• $\begingroup$ Yeah now I see why the equality holds but I'm still not abel to prove that $\chi_{A \Delta B}=\chi_A+\chi_B\mod 2$. What I did is to prove that $\chi_{A \Delta B}=\chi_A+\chi_B + 2\chi_A \chi_B$ $\endgroup$ Nov 18, 2016 at 13:44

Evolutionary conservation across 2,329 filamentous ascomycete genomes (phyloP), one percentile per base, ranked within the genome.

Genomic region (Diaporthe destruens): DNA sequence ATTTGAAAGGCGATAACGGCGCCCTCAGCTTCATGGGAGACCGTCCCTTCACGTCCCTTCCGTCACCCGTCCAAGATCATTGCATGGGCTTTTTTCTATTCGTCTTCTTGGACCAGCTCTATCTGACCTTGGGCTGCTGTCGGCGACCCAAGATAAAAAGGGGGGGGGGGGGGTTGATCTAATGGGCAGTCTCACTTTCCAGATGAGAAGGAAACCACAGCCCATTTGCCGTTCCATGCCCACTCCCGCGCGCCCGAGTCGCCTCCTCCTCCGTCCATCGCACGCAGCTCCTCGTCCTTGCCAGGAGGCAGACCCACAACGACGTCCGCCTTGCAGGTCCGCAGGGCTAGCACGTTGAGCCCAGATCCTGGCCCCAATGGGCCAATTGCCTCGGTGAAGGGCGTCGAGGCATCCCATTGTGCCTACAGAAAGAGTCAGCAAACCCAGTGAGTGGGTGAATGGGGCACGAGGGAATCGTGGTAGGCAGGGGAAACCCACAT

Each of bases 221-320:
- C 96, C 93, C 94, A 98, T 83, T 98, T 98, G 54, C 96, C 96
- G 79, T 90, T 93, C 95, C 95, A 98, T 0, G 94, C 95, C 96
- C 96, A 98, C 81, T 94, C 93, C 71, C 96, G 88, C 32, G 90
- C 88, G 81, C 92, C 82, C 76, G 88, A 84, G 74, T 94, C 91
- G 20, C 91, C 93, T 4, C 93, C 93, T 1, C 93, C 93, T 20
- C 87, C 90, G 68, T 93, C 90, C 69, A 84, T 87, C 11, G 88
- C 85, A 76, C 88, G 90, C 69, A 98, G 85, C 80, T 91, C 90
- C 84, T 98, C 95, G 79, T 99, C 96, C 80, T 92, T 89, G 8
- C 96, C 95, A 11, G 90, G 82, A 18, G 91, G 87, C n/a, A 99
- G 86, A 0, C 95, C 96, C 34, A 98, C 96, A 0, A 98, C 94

By definition $$ x\in A\bigtriangleup B\iff (x\in A \land x\notin B) \lor(x\in B \land x\notin A)\tag1 $$ $$ x\in B\bigtriangleup C\iff (x\in B \land x\notin C) \lor(x\in C \land x\notin B)\tag2 $$ Hence \begin{align} x\notin A\bigtriangleup B&\iff (x\notin A \lor x\in B) \land (x\notin B \lor x\in A) \\ &\iff (x\notin A \land x\notin B) \lor (x\notin A \land x\in A) \\ &\quad\quad\quad\lor (x\in B \land x\notin B) \lor (x\in B \land x\in A) \\ &\iff (x\notin A \land x\notin B) \lor (x\in B \land x\in A)\tag3 \end{align} And \begin{align} x\notin B\bigtriangleup C&\iff (x\notin B \lor x\in C) \land (x\notin C \lor x\in B) \\ &\iff (x\notin B \land x\notin C) \lor (x\notin B \land x\in B) \\ &\quad\quad\quad\lor (x\in C \land x\notin C) \lor (x\in C \land x\in B) \\ &\iff (x\notin B \land x\notin C) \lor (x\in C \land x\in B)\tag4 \end{align} Thus \begin{align} x\in (A\bigtriangleup B)\bigtriangleup C &\iff (x\in A\bigtriangleup B \land x\notin C) \lor (x\in C \land x\notin A\bigtriangleup B) \\ &\iff (((x\in A \land x\notin B) \lor(x\in B \land x\notin A))\land x\notin C) \\ &\quad\quad\quad\lor (x\in C \land ((x\notin A \land x\notin B) \lor (x\in B \land x\in A)))\tag{by (1),(3)} \\ &\iff (x\in A \land x\notin B \land x\notin C) \lor (x\notin A \land x\in B \land x\notin C) \\ &\quad\quad\quad\lor (x\notin A \land x\notin B \land x\in C) \lor (x\in A \land x\in B \land x\in C)\tag5 \end{align} And \begin{align} x\in A\bigtriangleup (B\bigtriangleup C) &\iff (x\in A \land x\notin B\bigtriangleup C) \lor (x\notin A \land x\in B\bigtriangleup C) \\ &\iff ((x\in A \land ((x\notin B \land x\notin C) \lor (x\in B \land x\in C))) \\ &\quad\quad\quad\lor (x\notin A \land ((x\in B \land x\notin C) \lor(x\in C \land x\notin B)))\tag{by (2),(4)} \\ &\iff (x\in A \land x\notin B \land x\notin C) \lor (x\in A \land x\in B \land x\in C) \\ &\quad\quad\quad\lor (x\notin A \land x\in B \land x\notin C) \lor (x\notin A \land x\notin B \land x\in C)\tag6 \end{align} By $(5)$ and $(6)$ $$ x\in (A\bigtriangleup B)\bigtriangleup C\iff x\in A\bigtriangleup (B\bigtriangleup C) $$ Hence $$ (A\bigtriangleup B)\bigtriangleup C=A\bigtriangleup (B\bigtriangleup C) $$